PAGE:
Marine Le Pen, the leader of the French National Front (FN) party, welcomed on Friday the formation of a new Italian government, based on the coalition agreement of the anti-establishment Five Star Movement (M5S) and the Eurosceptic Lega party, describing it as a "victory over the intimidation" from the European Union.
"Bravo, the coalition of Matteo Salvini’s Lega party [and the M5S led by Di Maio], which has ultimately formed a new Italian government. It is a victory for democracy over the intimidation and threats from the European Union. Nothing will stop nations from returning to the scene of history," Le Pen wrote on Twitter.
On Thursday, lawyer Giuseppe Conte was ordered to form a new government after Prime Minister-Designate Carlo Cottarelli returned the respective mandate to Italian President Sergio Mattarella. Later, Conte announced the composition of his cabinet, appointing Lega party leader Matteo Salvini as interior minister, and M5S head Luigi Di Maio as minister of labor and economic development.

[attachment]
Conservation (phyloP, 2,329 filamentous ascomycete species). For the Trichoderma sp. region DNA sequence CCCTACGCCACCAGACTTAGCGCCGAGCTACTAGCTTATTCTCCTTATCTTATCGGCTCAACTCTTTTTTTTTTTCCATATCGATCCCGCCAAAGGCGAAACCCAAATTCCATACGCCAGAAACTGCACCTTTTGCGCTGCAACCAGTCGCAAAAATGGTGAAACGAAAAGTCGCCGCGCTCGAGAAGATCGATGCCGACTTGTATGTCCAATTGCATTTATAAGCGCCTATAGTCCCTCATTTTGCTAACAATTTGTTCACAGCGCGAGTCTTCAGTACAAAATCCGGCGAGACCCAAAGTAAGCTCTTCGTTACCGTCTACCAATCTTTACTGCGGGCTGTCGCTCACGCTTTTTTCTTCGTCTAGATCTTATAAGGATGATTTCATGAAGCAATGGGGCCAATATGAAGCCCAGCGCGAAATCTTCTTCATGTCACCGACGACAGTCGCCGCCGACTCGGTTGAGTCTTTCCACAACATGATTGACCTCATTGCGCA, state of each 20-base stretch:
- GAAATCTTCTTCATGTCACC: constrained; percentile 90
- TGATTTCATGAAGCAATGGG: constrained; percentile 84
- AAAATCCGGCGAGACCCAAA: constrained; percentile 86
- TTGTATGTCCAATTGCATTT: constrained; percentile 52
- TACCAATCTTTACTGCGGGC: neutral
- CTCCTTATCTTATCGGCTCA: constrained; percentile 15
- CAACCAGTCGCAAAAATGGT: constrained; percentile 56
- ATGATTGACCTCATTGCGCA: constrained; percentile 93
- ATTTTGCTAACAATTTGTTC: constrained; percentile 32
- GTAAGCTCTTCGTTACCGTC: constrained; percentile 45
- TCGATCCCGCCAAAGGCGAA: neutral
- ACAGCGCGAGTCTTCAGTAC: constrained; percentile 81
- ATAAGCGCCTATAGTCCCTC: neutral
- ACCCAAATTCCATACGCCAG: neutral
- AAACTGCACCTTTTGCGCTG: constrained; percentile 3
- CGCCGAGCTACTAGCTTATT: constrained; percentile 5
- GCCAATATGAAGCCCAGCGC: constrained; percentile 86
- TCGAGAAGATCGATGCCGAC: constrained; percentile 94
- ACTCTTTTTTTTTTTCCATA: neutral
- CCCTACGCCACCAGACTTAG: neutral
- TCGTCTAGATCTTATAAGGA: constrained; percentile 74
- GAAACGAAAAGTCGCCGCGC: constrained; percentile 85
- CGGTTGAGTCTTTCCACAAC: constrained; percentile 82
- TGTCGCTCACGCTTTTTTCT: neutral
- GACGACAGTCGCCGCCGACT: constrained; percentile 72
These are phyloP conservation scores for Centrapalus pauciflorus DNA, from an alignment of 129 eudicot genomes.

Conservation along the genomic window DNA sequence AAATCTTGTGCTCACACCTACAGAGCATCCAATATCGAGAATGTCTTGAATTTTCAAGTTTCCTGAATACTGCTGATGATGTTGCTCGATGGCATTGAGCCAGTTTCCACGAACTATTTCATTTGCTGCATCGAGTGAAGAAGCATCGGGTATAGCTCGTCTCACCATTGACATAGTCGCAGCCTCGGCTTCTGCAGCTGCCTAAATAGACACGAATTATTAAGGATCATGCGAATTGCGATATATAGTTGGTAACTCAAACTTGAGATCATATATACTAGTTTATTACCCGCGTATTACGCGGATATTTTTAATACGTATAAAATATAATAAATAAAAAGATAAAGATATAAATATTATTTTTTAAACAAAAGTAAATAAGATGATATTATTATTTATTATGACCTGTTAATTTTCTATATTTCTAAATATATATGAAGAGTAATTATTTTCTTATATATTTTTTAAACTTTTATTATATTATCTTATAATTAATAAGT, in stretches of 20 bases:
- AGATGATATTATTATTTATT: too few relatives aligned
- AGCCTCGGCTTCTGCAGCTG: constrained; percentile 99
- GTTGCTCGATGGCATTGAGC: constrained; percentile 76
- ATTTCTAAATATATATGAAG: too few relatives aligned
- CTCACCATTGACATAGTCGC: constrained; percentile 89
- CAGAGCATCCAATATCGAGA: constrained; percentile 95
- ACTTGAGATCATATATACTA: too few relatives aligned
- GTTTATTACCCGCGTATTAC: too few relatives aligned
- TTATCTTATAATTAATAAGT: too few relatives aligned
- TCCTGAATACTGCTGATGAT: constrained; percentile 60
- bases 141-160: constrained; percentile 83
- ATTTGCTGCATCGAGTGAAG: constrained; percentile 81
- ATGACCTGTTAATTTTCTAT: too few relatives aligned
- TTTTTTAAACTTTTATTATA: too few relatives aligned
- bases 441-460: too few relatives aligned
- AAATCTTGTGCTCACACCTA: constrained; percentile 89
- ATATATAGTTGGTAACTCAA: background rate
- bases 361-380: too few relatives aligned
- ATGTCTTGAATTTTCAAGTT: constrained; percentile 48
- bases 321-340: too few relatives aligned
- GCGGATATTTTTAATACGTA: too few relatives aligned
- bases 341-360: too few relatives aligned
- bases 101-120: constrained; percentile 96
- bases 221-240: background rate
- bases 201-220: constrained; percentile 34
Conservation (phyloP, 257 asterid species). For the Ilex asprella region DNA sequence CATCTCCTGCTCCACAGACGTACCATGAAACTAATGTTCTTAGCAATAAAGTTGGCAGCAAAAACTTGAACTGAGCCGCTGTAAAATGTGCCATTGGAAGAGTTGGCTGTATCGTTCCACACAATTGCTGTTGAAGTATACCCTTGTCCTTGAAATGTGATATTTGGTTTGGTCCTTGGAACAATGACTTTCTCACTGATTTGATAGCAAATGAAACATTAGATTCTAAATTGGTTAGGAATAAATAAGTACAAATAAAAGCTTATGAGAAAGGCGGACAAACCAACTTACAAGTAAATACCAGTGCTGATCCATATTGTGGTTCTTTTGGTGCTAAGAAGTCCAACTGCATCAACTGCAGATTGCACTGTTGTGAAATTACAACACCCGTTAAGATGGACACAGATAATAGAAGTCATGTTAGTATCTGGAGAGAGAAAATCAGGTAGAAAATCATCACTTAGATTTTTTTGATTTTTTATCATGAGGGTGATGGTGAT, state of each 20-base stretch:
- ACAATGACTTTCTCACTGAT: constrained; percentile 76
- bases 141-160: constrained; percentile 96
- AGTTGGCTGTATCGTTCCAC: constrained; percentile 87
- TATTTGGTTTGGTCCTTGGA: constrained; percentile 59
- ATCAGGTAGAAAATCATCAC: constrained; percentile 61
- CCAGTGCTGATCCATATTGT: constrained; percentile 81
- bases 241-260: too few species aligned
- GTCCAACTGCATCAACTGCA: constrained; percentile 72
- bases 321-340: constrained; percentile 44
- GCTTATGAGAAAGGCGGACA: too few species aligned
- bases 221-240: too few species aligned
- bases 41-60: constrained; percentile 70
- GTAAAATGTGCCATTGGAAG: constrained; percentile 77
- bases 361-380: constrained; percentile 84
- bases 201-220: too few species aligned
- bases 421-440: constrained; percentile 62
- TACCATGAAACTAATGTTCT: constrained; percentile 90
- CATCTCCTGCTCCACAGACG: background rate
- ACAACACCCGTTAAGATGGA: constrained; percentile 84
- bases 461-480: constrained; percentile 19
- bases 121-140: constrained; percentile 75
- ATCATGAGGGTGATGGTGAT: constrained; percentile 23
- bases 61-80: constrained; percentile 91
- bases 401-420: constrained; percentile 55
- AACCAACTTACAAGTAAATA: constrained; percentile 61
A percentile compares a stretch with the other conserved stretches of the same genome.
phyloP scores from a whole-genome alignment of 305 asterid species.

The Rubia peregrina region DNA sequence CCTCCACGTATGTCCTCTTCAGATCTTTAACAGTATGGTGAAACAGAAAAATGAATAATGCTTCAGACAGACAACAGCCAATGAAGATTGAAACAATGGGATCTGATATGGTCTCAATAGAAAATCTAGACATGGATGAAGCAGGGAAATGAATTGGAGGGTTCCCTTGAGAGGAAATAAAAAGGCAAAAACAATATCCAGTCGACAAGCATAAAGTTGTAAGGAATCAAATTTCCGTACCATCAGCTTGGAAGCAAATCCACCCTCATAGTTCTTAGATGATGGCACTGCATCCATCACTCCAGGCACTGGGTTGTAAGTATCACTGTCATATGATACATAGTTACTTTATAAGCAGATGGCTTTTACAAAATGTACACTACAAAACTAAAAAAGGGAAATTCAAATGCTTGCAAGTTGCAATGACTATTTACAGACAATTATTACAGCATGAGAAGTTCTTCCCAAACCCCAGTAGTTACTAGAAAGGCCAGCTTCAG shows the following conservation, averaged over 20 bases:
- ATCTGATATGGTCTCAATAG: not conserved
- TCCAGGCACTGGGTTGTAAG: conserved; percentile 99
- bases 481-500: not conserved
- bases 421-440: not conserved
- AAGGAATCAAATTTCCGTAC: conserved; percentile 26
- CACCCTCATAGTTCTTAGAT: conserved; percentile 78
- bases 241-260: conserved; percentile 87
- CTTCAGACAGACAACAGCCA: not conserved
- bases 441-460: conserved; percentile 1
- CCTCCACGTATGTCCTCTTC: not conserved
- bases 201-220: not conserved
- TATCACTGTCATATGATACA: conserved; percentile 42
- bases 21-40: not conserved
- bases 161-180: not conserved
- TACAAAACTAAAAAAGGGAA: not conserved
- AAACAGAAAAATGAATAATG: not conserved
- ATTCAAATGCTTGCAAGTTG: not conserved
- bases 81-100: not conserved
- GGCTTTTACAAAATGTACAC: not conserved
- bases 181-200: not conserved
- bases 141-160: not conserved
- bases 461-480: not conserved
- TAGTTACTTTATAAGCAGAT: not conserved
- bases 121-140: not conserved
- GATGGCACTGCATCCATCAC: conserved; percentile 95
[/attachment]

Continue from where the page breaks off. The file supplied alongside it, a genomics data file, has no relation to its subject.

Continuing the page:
The two politicians will also assume the posts of deputy prime ministers. The swearing-in ceremony for the new government is expected to be held later on Friday.
The formation of the coalition government led by Conte paves the way for the end of the political turmoil in Italy, caused by the March 4 inconclusive parliamentary election.
Last week, Mattarella rejected the list of potential members of the government proposed by Conte and supported by the M5S and the Lega party. The main obstacle was the president’s opposition to the candidacy of anti-Euro Paolo Savona to head the Economy Ministry. Both the Lega and the M5S criticized the president's rejection of their proposal, while Maio proposed discussing Mattarella’s impeachment.
On Monday, Mattarella appointed economist Cottarelli, a former senior official at the International Monetary Fund (IMF), as an interim prime minister. Most parliamentary parties, however, stated that they would not express confidence in Cottarelli's future government, which prompted the prime minister-designate to return his mandate to form a new government to the president.
The Italian parliamentary election was held on March 4 and resulted in the M5S securing more than 32 percent of the vote. The center-right coalition, consisting of the Lega party, Forza Italia and the Brothers of Italy movement, got 37 percent of the vote. The Democratic Party won about 20 percent of the vote. None of the parties obtained the majority required to form a one-party government.